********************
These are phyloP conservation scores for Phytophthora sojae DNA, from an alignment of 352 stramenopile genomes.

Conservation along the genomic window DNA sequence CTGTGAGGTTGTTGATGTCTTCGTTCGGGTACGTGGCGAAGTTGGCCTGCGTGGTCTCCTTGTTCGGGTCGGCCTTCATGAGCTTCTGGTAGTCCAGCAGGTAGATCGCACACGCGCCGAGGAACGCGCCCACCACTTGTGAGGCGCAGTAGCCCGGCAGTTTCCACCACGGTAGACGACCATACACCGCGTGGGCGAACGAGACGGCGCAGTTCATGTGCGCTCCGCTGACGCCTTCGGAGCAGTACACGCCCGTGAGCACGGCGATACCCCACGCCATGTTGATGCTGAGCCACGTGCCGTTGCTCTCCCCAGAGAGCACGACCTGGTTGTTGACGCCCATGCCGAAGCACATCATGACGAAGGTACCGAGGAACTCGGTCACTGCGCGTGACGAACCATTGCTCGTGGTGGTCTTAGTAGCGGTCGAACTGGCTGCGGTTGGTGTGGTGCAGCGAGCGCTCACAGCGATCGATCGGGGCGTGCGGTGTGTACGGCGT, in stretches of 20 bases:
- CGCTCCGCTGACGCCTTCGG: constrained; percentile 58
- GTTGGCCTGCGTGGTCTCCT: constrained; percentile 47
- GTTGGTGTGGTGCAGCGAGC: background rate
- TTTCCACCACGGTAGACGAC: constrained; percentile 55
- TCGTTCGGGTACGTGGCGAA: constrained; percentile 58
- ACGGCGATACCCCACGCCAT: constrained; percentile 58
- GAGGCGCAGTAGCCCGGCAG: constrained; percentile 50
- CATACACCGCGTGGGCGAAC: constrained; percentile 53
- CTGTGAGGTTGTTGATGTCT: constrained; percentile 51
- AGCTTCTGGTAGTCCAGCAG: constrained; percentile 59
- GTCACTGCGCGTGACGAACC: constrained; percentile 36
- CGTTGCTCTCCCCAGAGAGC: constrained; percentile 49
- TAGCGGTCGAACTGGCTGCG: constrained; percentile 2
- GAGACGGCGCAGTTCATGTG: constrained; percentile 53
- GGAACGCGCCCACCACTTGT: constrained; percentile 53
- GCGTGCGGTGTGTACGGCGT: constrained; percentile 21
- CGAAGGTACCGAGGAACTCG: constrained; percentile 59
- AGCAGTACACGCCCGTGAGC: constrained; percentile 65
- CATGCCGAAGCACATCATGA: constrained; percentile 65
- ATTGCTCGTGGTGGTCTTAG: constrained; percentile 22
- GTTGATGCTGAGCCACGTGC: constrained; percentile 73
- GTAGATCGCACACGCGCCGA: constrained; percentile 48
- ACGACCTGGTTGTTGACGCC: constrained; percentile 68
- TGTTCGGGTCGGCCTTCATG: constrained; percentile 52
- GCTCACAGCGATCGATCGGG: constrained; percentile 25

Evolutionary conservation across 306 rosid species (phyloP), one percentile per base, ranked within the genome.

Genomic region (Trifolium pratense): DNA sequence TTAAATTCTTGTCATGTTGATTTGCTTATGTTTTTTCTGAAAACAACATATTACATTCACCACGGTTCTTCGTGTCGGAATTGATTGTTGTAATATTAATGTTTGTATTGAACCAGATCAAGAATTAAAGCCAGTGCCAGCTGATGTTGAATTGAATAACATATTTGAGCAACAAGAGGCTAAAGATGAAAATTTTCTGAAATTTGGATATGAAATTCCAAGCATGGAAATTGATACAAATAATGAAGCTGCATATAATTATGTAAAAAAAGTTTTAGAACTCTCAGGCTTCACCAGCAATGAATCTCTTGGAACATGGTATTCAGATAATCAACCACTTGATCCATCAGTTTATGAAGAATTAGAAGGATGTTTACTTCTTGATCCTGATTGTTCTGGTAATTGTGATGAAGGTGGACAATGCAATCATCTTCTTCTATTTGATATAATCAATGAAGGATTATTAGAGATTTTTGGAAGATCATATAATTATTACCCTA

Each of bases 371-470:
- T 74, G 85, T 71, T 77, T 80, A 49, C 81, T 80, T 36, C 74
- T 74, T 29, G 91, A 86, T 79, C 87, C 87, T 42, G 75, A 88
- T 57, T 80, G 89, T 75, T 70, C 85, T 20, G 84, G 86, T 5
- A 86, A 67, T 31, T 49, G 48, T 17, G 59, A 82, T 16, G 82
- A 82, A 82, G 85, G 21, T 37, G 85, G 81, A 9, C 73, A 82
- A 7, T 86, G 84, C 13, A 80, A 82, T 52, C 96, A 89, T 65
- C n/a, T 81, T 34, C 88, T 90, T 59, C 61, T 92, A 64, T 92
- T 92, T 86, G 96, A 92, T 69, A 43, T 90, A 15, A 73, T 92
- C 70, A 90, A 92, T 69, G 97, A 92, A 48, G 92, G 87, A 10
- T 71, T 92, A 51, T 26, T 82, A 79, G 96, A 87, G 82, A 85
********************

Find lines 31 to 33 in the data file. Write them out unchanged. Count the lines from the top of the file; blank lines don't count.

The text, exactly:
- T 74, G 85, T 71, T 77, T 80, A 49, C 81, T 80, T 36, C 74
- T 74, T 29, G 91, A 86, T 79, C 87, C 87, T 42, G 75, A 88
- T 57, T 80, G 89, T 75, T 70, C 85, T 20, G 84, G 86, T 5